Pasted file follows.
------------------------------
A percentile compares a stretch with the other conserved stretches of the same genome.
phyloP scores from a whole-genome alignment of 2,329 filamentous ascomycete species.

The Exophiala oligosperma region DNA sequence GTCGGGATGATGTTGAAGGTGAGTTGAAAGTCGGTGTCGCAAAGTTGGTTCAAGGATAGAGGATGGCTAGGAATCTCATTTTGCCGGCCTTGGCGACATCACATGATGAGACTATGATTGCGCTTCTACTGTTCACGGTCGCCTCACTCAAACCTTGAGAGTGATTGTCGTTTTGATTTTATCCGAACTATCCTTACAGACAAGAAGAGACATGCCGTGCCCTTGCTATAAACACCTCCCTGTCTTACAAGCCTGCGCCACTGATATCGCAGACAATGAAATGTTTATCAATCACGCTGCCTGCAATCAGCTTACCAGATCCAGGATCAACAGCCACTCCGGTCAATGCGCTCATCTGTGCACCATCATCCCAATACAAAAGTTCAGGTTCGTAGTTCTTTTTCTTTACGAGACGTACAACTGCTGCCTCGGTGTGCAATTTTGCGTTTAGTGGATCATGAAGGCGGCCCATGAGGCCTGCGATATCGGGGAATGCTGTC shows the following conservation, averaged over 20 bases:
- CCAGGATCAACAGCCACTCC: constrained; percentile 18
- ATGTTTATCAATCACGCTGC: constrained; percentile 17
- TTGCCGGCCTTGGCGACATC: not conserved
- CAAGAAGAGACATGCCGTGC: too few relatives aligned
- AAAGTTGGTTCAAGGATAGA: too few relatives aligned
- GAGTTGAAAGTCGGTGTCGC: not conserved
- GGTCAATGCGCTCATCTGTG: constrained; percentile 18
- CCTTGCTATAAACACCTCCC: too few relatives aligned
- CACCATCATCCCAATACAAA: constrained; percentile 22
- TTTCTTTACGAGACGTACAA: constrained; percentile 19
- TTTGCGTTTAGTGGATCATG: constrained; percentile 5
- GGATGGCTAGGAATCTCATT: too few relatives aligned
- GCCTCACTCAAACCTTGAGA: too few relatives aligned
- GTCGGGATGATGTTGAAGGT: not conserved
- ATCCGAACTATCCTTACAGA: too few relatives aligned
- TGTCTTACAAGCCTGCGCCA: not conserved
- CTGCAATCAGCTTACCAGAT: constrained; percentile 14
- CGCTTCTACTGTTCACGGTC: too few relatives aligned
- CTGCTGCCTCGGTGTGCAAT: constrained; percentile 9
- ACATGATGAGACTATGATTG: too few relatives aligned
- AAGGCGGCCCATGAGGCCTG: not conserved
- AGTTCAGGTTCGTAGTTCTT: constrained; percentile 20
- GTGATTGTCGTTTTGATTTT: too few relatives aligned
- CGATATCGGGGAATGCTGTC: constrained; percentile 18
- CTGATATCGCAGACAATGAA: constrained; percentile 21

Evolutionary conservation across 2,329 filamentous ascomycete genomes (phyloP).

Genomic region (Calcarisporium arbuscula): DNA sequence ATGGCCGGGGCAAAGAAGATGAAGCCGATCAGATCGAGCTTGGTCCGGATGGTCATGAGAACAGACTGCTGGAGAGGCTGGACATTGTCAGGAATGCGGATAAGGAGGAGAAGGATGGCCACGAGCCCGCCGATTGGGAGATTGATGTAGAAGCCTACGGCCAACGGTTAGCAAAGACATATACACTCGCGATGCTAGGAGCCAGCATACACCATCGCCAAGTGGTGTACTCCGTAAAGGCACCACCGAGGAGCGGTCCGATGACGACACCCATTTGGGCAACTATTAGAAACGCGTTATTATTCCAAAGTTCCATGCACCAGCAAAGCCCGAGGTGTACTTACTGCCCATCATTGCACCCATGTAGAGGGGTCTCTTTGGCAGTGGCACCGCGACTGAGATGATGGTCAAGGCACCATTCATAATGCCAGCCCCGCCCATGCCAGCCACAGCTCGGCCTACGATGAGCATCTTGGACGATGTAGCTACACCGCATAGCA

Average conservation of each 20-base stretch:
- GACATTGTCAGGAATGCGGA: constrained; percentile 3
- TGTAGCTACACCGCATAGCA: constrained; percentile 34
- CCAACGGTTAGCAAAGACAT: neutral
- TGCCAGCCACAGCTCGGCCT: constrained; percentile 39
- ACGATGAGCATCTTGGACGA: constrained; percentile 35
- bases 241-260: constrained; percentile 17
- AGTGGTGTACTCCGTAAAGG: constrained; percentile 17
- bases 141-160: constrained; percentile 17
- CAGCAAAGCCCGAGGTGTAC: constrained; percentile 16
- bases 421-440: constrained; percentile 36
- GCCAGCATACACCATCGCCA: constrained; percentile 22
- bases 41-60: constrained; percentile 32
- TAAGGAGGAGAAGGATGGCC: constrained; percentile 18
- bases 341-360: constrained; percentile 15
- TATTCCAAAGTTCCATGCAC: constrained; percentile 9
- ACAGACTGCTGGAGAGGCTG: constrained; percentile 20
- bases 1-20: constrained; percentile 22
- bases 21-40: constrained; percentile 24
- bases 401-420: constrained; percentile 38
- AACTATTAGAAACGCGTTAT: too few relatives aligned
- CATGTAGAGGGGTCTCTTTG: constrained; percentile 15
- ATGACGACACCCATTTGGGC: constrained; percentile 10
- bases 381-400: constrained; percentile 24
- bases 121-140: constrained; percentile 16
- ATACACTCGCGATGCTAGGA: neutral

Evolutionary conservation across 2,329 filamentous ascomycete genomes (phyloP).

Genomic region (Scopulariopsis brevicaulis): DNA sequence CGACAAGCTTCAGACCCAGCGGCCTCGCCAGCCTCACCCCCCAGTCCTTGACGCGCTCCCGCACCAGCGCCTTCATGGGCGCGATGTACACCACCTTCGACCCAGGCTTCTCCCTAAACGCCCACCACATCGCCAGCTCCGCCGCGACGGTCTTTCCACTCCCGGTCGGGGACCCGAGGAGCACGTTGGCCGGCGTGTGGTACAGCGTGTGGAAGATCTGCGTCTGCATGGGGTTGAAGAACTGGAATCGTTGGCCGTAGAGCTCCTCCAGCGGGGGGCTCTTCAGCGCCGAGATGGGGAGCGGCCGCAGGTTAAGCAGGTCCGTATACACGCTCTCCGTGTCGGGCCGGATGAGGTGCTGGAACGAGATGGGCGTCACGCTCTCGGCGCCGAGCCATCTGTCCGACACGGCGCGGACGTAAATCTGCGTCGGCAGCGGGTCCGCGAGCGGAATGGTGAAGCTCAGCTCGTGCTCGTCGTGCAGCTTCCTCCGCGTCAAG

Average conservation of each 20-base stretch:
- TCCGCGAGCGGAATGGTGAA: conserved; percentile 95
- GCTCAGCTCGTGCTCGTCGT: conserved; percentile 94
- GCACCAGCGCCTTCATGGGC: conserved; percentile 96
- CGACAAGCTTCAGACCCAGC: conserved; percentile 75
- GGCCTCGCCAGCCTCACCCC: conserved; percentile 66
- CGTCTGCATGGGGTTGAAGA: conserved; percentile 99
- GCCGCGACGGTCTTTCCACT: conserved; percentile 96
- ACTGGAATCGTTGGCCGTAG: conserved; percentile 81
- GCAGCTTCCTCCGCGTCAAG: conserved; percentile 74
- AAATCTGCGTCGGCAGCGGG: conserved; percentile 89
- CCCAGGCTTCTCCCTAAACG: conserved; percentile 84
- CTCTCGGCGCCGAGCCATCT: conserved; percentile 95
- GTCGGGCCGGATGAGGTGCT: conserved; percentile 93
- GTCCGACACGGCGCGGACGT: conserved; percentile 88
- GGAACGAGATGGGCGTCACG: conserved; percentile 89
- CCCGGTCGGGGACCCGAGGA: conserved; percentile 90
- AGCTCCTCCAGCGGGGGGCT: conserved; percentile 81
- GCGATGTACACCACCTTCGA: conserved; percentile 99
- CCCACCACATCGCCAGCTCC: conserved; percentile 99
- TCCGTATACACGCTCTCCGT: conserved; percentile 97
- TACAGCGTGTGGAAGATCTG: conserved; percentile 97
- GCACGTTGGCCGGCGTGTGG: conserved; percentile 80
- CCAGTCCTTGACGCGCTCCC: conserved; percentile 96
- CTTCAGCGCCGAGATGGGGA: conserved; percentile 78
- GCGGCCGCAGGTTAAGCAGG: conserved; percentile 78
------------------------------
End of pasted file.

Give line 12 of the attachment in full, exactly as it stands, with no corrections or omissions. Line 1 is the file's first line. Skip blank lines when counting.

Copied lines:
- CACCATCATCCCAATACAAA: constrained; percentile 22